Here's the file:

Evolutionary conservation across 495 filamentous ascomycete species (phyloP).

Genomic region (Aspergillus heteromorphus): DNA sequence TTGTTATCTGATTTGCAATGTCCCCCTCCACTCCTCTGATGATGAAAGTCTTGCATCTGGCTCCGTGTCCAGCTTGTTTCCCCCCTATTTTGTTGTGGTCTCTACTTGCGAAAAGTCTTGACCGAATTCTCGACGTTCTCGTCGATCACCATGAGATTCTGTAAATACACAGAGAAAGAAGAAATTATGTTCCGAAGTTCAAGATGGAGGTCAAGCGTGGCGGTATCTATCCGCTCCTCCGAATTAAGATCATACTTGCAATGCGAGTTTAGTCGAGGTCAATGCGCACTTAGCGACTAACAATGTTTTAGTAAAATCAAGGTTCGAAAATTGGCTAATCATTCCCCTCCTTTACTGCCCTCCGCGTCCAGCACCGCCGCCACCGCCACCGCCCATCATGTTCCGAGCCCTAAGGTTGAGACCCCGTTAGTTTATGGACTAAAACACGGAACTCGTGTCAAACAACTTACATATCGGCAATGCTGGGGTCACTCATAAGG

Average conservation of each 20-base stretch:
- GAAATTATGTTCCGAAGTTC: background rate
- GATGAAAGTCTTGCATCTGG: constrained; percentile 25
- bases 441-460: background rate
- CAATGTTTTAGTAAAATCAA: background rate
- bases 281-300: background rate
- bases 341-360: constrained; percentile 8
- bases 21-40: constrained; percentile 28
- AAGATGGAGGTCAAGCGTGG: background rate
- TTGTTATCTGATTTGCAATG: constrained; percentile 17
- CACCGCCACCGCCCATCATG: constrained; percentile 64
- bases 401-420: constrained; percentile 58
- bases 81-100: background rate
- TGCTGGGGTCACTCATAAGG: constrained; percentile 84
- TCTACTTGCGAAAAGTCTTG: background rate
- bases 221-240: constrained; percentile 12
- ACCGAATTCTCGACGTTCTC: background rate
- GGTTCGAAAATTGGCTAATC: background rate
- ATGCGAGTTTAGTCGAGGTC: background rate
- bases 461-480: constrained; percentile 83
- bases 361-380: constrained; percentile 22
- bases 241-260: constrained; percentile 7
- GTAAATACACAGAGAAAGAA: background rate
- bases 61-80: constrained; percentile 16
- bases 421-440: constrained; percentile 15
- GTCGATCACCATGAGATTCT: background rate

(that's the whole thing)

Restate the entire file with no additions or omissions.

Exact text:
Evolutionary conservation across 495 filamentous ascomycete species (phyloP).

Genomic region (Aspergillus heteromorphus): DNA sequence TTGTTATCTGATTTGCAATGTCCCCCTCCACTCCTCTGATGATGAAAGTCTTGCATCTGGCTCCGTGTCCAGCTTGTTTCCCCCCTATTTTGTTGTGGTCTCTACTTGCGAAAAGTCTTGACCGAATTCTCGACGTTCTCGTCGATCACCATGAGATTCTGTAAATACACAGAGAAAGAAGAAATTATGTTCCGAAGTTCAAGATGGAGGTCAAGCGTGGCGGTATCTATCCGCTCCTCCGAATTAAGATCATACTTGCAATGCGAGTTTAGTCGAGGTCAATGCGCACTTAGCGACTAACAATGTTTTAGTAAAATCAAGGTTCGAAAATTGGCTAATCATTCCCCTCCTTTACTGCCCTCCGCGTCCAGCACCGCCGCCACCGCCACCGCCCATCATGTTCCGAGCCCTAAGGTTGAGACCCCGTTAGTTTATGGACTAAAACACGGAACTCGTGTCAAACAACTTACATATCGGCAATGCTGGGGTCACTCATAAGG

Average conservation of each 20-base stretch:
- GAAATTATGTTCCGAAGTTC: background rate
- GATGAAAGTCTTGCATCTGG: constrained; percentile 25
- bases 441-460: background rate
- CAATGTTTTAGTAAAATCAA: background rate
- bases 281-300: background rate
- bases 341-360: constrained; percentile 8
- bases 21-40: constrained; percentile 28
- AAGATGGAGGTCAAGCGTGG: background rate
- TTGTTATCTGATTTGCAATG: constrained; percentile 17
- CACCGCCACCGCCCATCATG: constrained; percentile 64
- bases 401-420: constrained; percentile 58
- bases 81-100: background rate
- TGCTGGGGTCACTCATAAGG: constrained; percentile 84
- TCTACTTGCGAAAAGTCTTG: background rate
- bases 221-240: constrained; percentile 12
- ACCGAATTCTCGACGTTCTC: background rate
- GGTTCGAAAATTGGCTAATC: background rate
- ATGCGAGTTTAGTCGAGGTC: background rate
- bases 461-480: constrained; percentile 83
- bases 361-380: constrained; percentile 22
- bases 241-260: constrained; percentile 7
- GTAAATACACAGAGAAAGAA: background rate
- bases 61-80: constrained; percentile 16
- bases 421-440: constrained; percentile 15
- GTCGATCACCATGAGATTCT: background rate